North American Sea Glass Association

Lisl Armstrong is a member of the North American Sea Glass Association

The North American Sea Glass Association was founded by a team of sea glass collectors who saw a need to work together to educate the public about the differences between genuine sea glass and artificial sea glass. The NASGA is best known for hosting the annual North American Sea Glass Festival. The festival is well attended by collectors, artists, authors and enthusiasts from all over the world.

The NASGA is made up of devoted volunteers who spend countless hours working on anything from shoreline restoration to organizing festivals. As a collector who has a sea glass jewelry business I am very grateful to the NASGA. Up until a few years ago most of my experience in selling sea glass jewelry took place in Rincon, Puerto Rico. Many of my customers had collected sea glass on the beaches of Rincon before finding their way to me or my local gallery space. So it was pretty self explanatory that my sea glass jewelry was made with real sea glass. Now that I live stateside, and mostly market my jewelry on the internet, I find the NASGA to be a sanctuary for those of us who are authentic in our work. The NASGA has also benefited the sea glass consumer who because of the efforts of the NASGA is better equipped to tell the difference between real sea glass and fake sea glass.

I have served on the board of the North American Sea Glass Association as the vice president. I am honored to have been one of the very first to be elected to the board. In late 2011 while serving as the vice president of the NASGA two members of our family became terminally ill. I called the president of the NASGA and the executive board members in early January 2012 and told them that I needed to step down as soon as possible because of what was going on in my family. On Thursday January 12, 2012 the rest of the board members were told of my plans to resign. Once things were in line for the transition an announcement was sent out to the membership. I remain on excellent terms with the board. My resignation was pure and clean and had nothing to do with any personal or business conflicts. If I ever wanted to join the board again nothing hinders me from running for or holding a position on the board. The decision to leave was mine and mine alone and was based solely on the fact that my energies were needed for more important things that had to do with my family. If I had not resigned I would probably still be on the board. I am honored that the NASGA still to this day asks for my help with various projects. While living in the Caribbean I spent many years on the board of one of the Caribbean's most powerful environmental organizations. Although I wouldn't change a thing I promised myself that I would never do it again! After attending the North American Sea Glass Festival - 2008 in Lewes, Delaware I opened up to the idea of serving on the board as I found the NASGA to be a very upbeat and proactive community of people. I am very happy that I had the opportunity to serve on the board.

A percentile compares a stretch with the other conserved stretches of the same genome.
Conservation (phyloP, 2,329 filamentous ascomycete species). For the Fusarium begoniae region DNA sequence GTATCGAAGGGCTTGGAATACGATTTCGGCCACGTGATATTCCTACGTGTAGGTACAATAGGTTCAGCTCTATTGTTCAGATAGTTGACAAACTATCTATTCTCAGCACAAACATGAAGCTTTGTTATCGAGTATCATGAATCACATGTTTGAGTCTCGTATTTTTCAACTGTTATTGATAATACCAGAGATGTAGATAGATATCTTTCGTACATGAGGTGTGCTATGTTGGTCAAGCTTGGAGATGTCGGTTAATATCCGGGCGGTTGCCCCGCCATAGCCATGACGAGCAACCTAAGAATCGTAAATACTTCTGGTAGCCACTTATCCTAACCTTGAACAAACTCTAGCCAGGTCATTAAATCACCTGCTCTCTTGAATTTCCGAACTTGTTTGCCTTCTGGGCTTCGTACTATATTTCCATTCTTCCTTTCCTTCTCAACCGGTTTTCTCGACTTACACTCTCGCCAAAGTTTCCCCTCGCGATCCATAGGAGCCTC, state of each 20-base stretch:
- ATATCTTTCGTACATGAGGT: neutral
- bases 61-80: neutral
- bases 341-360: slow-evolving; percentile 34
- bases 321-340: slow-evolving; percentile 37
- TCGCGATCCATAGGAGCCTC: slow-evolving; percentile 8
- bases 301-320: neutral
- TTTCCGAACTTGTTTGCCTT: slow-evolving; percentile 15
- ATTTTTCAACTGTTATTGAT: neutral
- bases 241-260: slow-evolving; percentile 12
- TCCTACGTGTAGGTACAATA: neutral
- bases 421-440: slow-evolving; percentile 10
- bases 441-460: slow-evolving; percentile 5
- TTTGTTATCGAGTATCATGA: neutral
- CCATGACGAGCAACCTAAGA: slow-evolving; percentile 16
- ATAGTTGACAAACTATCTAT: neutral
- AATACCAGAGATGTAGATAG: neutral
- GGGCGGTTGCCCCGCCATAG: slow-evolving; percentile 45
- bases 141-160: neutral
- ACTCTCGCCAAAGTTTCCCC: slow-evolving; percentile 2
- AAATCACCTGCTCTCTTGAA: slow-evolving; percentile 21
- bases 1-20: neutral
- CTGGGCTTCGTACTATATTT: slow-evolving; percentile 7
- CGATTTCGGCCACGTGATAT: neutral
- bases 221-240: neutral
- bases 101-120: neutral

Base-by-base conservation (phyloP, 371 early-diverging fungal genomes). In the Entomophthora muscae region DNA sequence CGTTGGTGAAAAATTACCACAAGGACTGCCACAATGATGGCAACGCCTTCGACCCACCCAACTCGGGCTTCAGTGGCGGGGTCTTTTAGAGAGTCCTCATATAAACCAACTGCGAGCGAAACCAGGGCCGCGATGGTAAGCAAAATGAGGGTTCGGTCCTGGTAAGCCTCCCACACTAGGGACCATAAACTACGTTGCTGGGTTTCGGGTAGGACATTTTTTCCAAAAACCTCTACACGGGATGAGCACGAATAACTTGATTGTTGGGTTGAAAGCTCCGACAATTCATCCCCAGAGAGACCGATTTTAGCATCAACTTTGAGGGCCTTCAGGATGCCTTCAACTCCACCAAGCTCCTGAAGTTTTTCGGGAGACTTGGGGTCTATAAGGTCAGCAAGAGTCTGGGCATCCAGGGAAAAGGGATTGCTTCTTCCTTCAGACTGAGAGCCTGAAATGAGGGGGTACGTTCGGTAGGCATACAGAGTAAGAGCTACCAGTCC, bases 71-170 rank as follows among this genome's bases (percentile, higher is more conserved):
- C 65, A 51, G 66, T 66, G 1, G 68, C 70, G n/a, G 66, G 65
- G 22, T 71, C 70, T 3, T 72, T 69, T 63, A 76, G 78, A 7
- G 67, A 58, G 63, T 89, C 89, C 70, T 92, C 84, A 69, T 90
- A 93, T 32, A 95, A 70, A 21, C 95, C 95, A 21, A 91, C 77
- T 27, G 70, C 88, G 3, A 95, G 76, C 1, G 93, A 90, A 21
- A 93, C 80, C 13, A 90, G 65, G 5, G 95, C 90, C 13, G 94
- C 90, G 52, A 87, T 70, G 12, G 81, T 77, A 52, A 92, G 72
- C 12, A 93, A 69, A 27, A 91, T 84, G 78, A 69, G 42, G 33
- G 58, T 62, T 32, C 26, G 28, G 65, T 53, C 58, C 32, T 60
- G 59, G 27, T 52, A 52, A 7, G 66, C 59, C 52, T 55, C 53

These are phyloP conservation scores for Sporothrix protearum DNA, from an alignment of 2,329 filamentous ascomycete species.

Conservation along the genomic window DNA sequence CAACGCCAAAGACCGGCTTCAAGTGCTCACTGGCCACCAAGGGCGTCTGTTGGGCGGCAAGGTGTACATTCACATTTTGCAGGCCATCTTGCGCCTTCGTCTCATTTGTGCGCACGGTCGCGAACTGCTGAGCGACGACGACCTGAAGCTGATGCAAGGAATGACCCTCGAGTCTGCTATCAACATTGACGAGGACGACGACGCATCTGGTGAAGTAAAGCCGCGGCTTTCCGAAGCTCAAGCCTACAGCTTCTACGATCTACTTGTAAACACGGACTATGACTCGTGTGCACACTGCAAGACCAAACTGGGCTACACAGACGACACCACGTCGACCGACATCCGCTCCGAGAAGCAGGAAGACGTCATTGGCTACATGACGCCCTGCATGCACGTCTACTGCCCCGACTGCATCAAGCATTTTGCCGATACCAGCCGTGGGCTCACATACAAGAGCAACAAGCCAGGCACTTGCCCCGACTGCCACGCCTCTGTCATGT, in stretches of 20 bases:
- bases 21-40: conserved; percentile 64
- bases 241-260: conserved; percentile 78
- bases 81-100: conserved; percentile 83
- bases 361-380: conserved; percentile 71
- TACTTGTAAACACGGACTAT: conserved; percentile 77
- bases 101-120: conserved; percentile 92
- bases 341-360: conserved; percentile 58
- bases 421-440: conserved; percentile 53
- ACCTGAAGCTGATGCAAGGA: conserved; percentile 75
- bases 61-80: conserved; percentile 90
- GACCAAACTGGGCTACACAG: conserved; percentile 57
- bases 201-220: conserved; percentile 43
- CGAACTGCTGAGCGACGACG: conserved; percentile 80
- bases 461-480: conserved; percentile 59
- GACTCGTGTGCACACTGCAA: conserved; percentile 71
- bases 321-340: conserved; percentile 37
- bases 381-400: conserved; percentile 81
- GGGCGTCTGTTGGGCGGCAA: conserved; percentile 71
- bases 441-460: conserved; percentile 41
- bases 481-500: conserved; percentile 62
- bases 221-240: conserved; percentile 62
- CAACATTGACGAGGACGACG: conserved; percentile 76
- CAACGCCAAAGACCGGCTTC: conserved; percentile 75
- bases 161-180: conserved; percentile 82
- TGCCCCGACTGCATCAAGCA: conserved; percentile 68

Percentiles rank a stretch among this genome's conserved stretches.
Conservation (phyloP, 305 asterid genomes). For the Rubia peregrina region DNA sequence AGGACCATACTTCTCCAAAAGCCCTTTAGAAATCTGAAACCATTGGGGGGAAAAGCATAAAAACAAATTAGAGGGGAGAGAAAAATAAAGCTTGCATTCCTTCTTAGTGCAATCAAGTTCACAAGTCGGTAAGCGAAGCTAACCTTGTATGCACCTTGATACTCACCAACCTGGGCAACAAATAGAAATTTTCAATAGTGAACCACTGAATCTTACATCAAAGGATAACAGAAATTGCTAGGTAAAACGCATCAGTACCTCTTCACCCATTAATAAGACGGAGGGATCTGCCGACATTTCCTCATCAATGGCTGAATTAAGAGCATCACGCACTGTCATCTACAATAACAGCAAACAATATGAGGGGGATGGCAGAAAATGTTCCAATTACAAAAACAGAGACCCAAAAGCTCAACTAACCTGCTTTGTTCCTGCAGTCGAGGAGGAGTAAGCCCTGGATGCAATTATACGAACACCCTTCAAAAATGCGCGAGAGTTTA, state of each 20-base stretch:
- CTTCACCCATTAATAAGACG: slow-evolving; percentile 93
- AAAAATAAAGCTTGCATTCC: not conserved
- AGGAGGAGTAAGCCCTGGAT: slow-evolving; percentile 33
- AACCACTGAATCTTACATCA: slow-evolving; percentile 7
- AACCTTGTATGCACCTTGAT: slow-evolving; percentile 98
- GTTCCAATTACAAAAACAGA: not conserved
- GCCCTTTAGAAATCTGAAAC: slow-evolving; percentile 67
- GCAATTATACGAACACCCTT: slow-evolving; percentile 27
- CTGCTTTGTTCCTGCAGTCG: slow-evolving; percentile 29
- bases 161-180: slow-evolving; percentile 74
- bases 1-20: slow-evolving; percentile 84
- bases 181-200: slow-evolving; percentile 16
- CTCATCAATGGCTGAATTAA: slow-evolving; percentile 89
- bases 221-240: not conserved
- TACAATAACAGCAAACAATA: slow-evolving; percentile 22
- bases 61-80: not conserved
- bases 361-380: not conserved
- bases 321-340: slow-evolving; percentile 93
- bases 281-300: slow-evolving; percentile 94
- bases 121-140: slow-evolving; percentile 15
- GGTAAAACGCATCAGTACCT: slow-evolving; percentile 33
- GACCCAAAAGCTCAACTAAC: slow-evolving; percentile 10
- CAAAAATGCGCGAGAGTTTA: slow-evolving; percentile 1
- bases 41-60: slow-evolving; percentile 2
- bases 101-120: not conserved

When I was first elected to the board membership criteria allowed people to join who sell and or work with artificial sea glass. They had to be honest about it and the sea glass had to be properly labeled as such. Initially,  I had no argument with this. I had a live and live attitude towards the whole thing. I figured if people were honest then that was OK with me. My fellow board members were passionately unanimous that NASGA members must only sell and work with authentic sea glass. Then at a member meeting at the North American Sea Glass Festival in Erie, in which most of the membership was in attendance, there was a loud outcry from the membership about people who make/sell artificial sea glass being in the NASGA. The room was put to a vote and the vote was unanimous - from that point on if someone wanted to be a NASGA member they could not sell or work with fake sea glass. I often get the credit or blame for this decision. However, if left to me in the beginning I would have left it alone. Since then I see the wisdom in this decision. The NASGA must be a sanctuary for real sea glass sellers etc. Otherwise it could ultimately be co-opted by those in the fake sea glass industry.

Basically all the NASGA can do is educate about authentic sea glass and maintain an alliance of people that work with real sea glass. It can not be in the business of enforcing trademarks or copyrights. These disputes can only be resolved by the individual parties or in a court of law. The NASGA does not have the expertise to evaluate copyright/trademark claims and it certainly does not have the legal authority to enforce copyrights/trademarks.